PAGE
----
Lizzie Velasquez, who speaks in the video above, is a writer and a motivational speaker. She was born with a very rare genetic condition that makes her unable to gain weight no matter how much she eats. She has never weighed more than 28 kg, and this makes her look very “ugly.” She narrates in this video (8:30) the pain and emotional trauma she experienced when she found out—as she was still in high school—that someone had posted a video of her on YouTube describing her as “the world’s ugliest woman.” One of the commentators told her: “Lizzie, please, please just do the world a favor, put a gun to your head, and kill yourself!”
She, however, never allowed herself to be imprisoned in the image the people wanted to impose on her. Instead of hiding behind closed doors, she decided to become a motivational speaker and confront people face to face. She also wanted to become a writer and now she is about to publish her third book at the age 24. I strongly recommend that you watch this video, which is not only about her story, and not only about “beauty” and “ugliness”, but also about how to define yourself as a person instead of letting other people define you.
I have a confession here to make. I admit that whenever I saw a person (especially a woman) who looked very “ugly”—whether it was the result of an accident, a medical condition, or just born that way—I felt sorry for him or her. I particularly remember a schoolgirl that I occasionally saw from the window of the bus when I commuted to the University of Damascus, in which I did my undergraduate studies. Her face looked very “ugly,” which made me feel very bad for her. I always imagined her insensitive schoolmates poking fun at her and she suffering so much pain and sadness as a result. I imagined her life to be really difficult and unbearable.
However, having watched this video, I think I shouldn’t have felt that way. She might have a much more fulfilling and happy life than mine. She might have already achieved more than I would like to achieve in the rest of my life. Feeling “sorry” for the “ugly,” the “disabled,” or the “poor” does not mean that you can see beyond their appearances and conditions. They can be much stronger, determined, and confident than you. Sure, sympathy and appreciation for the fact that they might be facing problems and challenges which you have never encountered or imagined yourself to encounter is not a bad thing. But try not to look at them from above; look at them as people standing on a par with you.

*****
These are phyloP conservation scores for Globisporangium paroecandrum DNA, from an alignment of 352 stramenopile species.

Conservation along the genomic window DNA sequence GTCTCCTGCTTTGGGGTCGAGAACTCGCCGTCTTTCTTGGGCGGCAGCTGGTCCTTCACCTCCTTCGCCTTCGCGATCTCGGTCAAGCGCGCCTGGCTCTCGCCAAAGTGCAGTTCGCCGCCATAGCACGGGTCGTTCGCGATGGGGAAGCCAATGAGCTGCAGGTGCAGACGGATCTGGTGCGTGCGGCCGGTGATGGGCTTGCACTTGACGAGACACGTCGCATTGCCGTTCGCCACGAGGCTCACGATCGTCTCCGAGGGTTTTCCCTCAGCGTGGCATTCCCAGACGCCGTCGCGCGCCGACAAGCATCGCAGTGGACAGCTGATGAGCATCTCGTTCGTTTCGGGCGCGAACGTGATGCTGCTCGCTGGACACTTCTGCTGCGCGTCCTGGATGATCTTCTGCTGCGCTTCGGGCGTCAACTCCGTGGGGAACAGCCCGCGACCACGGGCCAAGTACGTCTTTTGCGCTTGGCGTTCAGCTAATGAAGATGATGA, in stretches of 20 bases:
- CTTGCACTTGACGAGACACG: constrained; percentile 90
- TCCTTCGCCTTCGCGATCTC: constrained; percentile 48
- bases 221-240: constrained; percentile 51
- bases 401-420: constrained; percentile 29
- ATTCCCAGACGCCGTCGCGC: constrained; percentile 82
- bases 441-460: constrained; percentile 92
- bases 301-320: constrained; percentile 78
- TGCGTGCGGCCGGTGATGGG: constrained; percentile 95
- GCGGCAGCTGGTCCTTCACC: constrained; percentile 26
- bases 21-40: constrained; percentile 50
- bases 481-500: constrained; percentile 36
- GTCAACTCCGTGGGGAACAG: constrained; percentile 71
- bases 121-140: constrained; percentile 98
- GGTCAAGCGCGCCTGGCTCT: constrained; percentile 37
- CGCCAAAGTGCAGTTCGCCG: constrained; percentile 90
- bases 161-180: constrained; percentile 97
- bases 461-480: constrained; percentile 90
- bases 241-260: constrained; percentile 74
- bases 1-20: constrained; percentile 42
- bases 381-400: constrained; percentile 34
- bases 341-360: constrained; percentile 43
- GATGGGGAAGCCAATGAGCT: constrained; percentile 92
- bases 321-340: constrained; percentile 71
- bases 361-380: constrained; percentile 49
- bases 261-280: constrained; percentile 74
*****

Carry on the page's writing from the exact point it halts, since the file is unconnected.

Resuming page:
Since in this blog I talk frequently about religion, I would like to say one more thing related to Lizzie. Lizzie is a devout Catholic. Her faith has played a major role in transforming her life and helping her cope with challenges. “Besides my family and my friends, my faith is everything to me. When I have a bad day, I know the only thing I have to do is put it in God’s hands, and I know he will help me overcome anything,” she told the Catholic News Agency.
This brings me to a previous post I wrote here in this blog a couple of months ago: Atheist Criticism of Religion – Why does it often miss the point? In this post I discussed a statement typed over a photo of a woman with an artificial arm: “Thank science, not God. What ‘God’ cannot repair, science will.” I’m just wondering now: how could science have helped Lizzie overcome her condition instead of God?
Certainly, religion is causing so many problems around the world. But never underestimate its potential as a resource for moral and emotional strength. This is one of the reasons why religion continues to be a major force in the world today despite the fact that the most of its truth claims have already been discredited by science.
To be clear, I’m not suggesting that non-religious people are incapable of being as strong and determined as Lizzie. I’m just trying to point out that some people (and this doesn’t include me by the way) can draw strength and determination from religion.